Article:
The library system must balance First Amendment rights and federal law, as well as patrons’ safety and tastes.
“People feel very strongly. All of us have our convictions, our beliefs, our concerns, things that really bother us, things that we really stand behind and support,” Koelling said. “When you put all of those people together — which we love to do as a library system — into one space, taking advantage of all this incredible information and activity, there’s bound to be some conflict.”
The policy is designed, she said, to address concerns and needs of as many patrons as possible.
“We recognize that and we do everything that we can to support everyone’s fair use of the space, and we recognize that people do take offense and feel strong concerns and strong convictions about things that other people find perfectly reasonable, rational and normal,” Koelling said.
Most Internet-related complaints from patrons stem from other library users viewing pornography, although the staff is prepared for other scenarios.
“It is possible, for example, that someone could sit down next to another individual who was viewing something negative about a particular religious group or race, and speak to us about it,” Koelling said. “In which case, we would obviously, unless illegal, protect the rights of all of them to view what they choose to be viewing, and we don’t judge the reasons why.”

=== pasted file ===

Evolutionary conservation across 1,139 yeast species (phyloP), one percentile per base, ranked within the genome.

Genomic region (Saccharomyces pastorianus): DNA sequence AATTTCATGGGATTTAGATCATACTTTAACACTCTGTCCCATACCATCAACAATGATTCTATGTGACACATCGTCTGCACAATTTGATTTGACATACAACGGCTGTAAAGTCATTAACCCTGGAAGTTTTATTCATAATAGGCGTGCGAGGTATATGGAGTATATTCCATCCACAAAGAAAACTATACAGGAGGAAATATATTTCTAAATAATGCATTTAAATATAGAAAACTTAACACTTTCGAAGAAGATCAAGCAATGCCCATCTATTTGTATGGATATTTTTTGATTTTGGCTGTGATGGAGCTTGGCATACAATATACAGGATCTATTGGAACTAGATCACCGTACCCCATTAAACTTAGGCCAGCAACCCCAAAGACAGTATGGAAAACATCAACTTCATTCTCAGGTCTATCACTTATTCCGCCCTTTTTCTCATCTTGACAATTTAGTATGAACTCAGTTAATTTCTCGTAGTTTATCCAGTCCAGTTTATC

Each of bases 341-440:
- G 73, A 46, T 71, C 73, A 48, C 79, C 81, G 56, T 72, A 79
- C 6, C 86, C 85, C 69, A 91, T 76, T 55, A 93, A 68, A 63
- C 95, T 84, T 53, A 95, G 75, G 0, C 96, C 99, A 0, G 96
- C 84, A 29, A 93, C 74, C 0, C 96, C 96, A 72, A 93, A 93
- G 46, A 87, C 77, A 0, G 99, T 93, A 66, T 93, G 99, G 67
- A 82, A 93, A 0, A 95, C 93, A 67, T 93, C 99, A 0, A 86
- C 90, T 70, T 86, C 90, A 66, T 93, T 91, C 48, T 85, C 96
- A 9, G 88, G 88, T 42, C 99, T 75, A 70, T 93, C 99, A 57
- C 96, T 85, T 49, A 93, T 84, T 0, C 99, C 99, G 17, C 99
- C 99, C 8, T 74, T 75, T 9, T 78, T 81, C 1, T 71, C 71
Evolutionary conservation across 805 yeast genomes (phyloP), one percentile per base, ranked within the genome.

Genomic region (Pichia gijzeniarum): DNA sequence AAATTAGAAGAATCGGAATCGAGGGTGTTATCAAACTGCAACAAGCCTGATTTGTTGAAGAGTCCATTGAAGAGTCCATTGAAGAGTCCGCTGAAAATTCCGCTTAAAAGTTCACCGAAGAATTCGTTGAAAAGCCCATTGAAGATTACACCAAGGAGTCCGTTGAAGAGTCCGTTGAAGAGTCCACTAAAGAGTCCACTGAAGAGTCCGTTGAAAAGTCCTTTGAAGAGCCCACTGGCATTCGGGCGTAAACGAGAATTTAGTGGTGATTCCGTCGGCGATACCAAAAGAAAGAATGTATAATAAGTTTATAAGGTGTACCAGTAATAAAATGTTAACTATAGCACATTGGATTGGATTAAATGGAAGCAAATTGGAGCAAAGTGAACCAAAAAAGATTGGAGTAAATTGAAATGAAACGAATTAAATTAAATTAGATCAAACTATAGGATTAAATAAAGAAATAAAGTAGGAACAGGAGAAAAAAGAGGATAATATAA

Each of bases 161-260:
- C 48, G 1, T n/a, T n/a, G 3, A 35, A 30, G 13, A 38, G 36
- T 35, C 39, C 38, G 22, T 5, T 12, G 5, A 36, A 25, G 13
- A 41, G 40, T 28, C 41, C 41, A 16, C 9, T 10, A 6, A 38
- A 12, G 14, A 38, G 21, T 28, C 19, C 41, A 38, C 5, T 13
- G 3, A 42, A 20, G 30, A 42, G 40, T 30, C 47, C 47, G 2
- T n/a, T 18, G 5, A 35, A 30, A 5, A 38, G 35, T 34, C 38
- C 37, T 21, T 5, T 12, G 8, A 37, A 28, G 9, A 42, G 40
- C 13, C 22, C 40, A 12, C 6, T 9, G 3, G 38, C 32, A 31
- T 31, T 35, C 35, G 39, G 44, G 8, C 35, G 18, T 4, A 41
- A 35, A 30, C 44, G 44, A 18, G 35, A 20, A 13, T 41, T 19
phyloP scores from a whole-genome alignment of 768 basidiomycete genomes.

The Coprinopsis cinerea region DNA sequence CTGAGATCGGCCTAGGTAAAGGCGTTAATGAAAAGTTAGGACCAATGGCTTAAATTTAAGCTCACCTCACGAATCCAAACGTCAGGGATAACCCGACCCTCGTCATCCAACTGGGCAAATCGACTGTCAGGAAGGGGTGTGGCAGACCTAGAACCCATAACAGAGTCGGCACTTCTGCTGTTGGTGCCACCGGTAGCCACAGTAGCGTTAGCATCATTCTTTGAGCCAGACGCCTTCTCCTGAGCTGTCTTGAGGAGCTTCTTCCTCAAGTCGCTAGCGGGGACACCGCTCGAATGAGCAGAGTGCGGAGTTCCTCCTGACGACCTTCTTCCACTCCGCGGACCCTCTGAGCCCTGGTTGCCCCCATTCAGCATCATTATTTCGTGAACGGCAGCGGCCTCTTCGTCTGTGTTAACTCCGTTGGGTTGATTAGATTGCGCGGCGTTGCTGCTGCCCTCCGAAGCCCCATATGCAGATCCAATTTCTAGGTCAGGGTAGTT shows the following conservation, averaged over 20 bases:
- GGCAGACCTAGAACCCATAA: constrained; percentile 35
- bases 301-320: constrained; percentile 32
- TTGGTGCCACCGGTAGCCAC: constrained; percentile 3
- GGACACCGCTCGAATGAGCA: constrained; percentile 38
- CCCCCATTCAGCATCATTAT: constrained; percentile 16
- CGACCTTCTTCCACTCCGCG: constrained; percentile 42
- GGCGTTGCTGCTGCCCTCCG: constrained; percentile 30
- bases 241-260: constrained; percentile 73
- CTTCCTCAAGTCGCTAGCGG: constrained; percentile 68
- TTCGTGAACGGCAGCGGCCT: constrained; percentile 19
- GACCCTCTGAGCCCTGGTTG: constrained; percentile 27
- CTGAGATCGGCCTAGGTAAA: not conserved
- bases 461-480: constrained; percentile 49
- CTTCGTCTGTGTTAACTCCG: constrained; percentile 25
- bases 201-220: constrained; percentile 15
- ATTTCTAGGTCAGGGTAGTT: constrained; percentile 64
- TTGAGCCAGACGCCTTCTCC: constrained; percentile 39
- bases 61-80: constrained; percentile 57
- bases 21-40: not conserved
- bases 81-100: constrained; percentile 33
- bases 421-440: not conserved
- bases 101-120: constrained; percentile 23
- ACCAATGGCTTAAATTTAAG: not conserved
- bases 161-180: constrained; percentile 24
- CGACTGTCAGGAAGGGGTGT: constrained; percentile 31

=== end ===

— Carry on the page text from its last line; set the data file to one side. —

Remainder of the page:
Issaquah resident Candice Hoffman said the tiered system does not offer enough safeguards for children and library patrons offended by pornographic material.
In January 2011, Hoffman and her then-12-year-old son noticed a man viewing pornography on a computer at the Issaquah Library.
“This guy was looking at really hardcore stuff in really large images, and I was shocked,” she said.
Hoffman said a library staffer explained the system’s policy. The librarian offered to ask the man to stop viewing the pornography, but Hoffman said the overall policy related to Internet pornography needs to be changed.
Upset about the incident, she stopped using the library.
“It doesn’t belong in the middle of the grocery store. It doesn’t belong in our schools. It doesn’t belong in the library,” Hoffman said.
Warren Kagarise: 392-6434, ext. 234, or firstname.lastname@example.org. Comment at www.issaquahpress.com.